Central Park Players casts live-radio production of ‘It’s a Wonderful Life’

Central Park Players  has cast its production of playwright Joe Landry’s “It’s a Wonderful Life: A Live Radio Play” which will run Dec. 13-16 at the Grand Haven Community Center.

The show is an adaptation of the famous, 1946 movie “It’s a Wonderful Life” directed by Frank Capra and starring James Stewart and Donna Reed.

The familiar story centers on George Bailey, a man who has given up his dreams in order to help others. He despairs and attempts suicide on Christmas Eve, but is thwarted by a guardian angel, Clarence. Clarence shows George all the lives he has touched, and how different life in his community would be if he had never been born.

Appearing in the holiday show will be Ray Deboer, Brian Cleveland, Shelby DeBoer, Lisa Smith, Barry Huntington, Ted Jawor, Mark Lewis, Joy Lamphere, Emily Kindervater, Ron Mass, Luke Lewis, Kate Kirchner, Emily Kukla, Anna Wolffis, Kate Wolffis, Karen Frederiksen, Shawn Epps and Ruth Simon. The show is directed by Darcie Dawson.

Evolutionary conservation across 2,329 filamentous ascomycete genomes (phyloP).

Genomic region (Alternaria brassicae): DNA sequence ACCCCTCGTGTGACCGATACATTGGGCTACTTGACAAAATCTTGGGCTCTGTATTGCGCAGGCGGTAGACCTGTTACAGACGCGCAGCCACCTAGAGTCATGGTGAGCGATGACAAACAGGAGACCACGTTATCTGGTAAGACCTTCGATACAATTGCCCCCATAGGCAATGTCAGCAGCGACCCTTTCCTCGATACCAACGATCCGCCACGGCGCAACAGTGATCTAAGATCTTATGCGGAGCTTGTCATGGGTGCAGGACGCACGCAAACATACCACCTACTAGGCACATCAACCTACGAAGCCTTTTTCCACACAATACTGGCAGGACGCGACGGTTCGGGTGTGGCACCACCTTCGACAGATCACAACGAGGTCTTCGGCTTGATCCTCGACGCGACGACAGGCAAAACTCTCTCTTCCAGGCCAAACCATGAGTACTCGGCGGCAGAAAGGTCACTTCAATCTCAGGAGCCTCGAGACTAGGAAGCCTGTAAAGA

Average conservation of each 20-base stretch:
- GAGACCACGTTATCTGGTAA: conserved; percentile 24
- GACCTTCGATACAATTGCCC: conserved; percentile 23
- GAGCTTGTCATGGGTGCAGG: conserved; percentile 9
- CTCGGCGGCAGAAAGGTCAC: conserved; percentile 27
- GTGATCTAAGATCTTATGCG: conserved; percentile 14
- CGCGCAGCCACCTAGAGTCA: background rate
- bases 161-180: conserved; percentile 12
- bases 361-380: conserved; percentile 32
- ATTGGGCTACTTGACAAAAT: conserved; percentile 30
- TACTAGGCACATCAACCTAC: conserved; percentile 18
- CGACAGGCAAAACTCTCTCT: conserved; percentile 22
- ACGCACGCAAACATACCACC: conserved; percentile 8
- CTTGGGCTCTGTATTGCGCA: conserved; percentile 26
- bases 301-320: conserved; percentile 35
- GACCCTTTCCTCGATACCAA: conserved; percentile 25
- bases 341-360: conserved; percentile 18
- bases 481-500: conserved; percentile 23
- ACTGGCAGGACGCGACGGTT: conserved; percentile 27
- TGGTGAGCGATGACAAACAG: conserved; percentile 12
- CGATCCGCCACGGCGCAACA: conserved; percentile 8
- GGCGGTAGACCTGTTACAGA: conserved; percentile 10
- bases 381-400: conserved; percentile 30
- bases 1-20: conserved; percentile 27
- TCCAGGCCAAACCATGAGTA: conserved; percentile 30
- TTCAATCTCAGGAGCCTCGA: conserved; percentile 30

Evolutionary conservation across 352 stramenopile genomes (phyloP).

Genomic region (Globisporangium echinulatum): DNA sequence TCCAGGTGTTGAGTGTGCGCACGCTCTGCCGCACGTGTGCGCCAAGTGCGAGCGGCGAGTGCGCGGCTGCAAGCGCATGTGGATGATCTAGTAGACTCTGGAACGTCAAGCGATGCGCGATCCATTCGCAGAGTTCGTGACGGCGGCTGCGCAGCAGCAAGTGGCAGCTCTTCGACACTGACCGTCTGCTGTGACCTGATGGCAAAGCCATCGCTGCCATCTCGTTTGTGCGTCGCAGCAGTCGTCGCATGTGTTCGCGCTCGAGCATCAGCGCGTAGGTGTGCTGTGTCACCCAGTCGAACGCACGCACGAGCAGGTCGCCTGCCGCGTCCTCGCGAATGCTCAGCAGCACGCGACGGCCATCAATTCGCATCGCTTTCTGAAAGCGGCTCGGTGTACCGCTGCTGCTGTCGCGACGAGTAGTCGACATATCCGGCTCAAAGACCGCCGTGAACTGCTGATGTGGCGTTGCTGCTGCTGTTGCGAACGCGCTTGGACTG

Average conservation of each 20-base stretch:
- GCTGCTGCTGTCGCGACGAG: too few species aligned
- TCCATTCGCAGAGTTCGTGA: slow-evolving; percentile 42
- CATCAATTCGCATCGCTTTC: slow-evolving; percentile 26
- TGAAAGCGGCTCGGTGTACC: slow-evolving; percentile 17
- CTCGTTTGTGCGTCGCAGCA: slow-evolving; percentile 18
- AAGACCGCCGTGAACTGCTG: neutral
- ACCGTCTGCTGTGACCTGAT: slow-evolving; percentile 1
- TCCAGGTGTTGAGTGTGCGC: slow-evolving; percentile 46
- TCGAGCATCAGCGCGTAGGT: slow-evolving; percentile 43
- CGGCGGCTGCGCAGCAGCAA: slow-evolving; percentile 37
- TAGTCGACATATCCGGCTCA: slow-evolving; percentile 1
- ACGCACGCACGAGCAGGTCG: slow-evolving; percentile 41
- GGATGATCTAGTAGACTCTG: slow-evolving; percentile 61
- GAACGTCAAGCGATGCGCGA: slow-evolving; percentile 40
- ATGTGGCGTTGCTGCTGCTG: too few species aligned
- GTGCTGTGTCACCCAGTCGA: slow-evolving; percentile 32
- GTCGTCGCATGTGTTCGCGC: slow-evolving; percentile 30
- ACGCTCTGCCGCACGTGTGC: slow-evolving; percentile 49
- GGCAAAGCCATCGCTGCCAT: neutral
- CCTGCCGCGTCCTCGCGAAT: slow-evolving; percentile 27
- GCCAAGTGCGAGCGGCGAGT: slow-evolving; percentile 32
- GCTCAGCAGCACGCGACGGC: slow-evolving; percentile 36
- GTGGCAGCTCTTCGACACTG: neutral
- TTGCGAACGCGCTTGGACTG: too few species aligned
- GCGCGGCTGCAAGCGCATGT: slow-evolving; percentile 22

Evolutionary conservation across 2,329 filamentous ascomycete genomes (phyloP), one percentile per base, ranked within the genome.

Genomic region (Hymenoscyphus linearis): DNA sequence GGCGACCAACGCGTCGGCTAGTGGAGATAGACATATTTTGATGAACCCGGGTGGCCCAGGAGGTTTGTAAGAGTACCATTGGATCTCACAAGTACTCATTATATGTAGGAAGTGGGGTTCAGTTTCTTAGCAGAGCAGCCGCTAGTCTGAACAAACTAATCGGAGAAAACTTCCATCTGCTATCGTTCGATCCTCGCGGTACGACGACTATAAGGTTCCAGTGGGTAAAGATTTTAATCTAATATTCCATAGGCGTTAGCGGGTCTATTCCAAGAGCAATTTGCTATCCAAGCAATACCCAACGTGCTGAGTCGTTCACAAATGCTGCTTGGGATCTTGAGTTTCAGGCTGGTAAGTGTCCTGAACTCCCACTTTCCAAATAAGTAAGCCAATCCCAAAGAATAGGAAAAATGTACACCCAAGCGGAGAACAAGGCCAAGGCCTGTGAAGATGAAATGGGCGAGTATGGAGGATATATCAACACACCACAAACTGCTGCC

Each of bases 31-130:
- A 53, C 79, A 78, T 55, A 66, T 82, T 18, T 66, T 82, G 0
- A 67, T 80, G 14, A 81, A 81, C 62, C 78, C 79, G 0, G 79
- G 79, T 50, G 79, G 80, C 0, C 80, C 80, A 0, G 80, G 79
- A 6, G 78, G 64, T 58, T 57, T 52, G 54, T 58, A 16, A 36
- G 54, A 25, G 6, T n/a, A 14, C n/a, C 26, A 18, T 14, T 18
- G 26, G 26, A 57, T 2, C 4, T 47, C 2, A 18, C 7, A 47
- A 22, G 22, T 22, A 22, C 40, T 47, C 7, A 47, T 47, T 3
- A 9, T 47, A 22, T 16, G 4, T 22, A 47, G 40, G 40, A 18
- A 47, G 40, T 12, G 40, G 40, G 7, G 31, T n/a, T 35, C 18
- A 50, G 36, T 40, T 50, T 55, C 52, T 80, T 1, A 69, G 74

Live radio drama was theatre of the mind and imagination: Voices, music and sound effects combined to create mental images that drew listeners around their consoles to “watch” the radio. In its heyday from the 1920s through the 1940s, the Golden Age of Radio featured such programs as the suspense series “The Shadow,” “Lights Out” and “Inner Sanctum,” and comedies like “Fibber McGee & Molly” and “Amos ’n’ Andy.”
One of the landmark, live-radio productions was director/actor Orson Welles’ famous Oct. 30, 1938 Mercury Theatre on the Air adaptation of H.G. Wells’ “The War of the Worlds.” That show 80 years ago on Halloween Eve duped a lot of listeners that Earth was being invaded by the planet Mars.

Landry’s adaptation is presented just as live radio dramas and comedies were done in the so-called Golden Age of Radio: The actors stand at microphones, scripts in hand, and their performances are complemented by live sound effects. Many of the performers play multiple characters.

For tickets and more information, call 616-843-3906 or visit the Players’ website: www.centralparkplayers.org


Categories: Theatre

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